Dazzle Camouflage represents a confluence of art and defence. It was applied for the 18 months before the end of World War 1, just before the development of radar, when the most abstract modernist speculations on the perception and representation of space were being applied for the real purpose of warfare: to confuse the enemy and to protect shipping from submarine attacks. The point of intersection between art and war at this point was the new understanding of space. In the late 20th century, cyberspace and digital culture have revolutionised our understanding of space, but in 1917 the fracturing of space, and multiple viewpoints in western art represented a revolution grounded in emerging technologies: photography, flight and radio. Picasso embodies this zeitgeist in Les Demoiselles d’Avignon. In Cubism, for the first time in art, space was autonomous. For the first time in war, space was dominated, fought over and directed from multiple viewpoints.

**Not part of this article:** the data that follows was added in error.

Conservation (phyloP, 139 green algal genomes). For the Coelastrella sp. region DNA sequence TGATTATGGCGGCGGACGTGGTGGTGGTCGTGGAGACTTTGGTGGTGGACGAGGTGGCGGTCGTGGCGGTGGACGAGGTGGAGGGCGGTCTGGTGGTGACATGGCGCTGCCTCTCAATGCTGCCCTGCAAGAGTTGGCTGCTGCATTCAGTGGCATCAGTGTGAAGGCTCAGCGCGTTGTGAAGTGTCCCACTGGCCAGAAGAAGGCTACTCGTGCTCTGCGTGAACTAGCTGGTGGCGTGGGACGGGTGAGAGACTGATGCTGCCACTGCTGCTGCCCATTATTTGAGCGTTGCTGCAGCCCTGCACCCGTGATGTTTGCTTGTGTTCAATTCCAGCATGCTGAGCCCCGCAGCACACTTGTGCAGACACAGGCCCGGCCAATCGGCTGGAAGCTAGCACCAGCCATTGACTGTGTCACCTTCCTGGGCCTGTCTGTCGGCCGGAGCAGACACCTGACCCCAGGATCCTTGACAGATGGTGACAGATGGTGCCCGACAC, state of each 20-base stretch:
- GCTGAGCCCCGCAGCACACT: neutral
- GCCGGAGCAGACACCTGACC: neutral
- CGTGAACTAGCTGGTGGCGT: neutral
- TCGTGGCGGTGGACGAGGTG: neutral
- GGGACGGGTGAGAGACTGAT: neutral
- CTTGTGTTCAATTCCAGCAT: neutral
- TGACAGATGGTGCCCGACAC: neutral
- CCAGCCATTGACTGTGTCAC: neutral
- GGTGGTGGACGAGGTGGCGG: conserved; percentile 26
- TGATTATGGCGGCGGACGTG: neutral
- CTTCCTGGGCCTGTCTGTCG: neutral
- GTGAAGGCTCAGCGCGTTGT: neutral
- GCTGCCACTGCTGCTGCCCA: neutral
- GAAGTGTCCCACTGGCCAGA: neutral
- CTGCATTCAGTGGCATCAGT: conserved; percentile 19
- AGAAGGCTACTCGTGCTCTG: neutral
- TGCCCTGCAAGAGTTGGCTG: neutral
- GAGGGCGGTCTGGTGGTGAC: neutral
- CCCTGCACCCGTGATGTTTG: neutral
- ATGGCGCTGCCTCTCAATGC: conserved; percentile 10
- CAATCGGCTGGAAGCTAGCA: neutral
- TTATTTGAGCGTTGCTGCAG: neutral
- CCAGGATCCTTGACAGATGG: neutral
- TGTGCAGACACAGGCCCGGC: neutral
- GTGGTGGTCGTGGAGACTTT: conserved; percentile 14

Camilla Wilkinson is Degree Studio Leader and co-runs a Diploma Studio at the University of Westminster. She is also an architect and artist who has worked for William Alsop, Sauerbruch and Hutton, and Allies and Morrison. Her current research centres on Dazzle Camouflage and meaning in architecture.
Everyone is welcome to attend.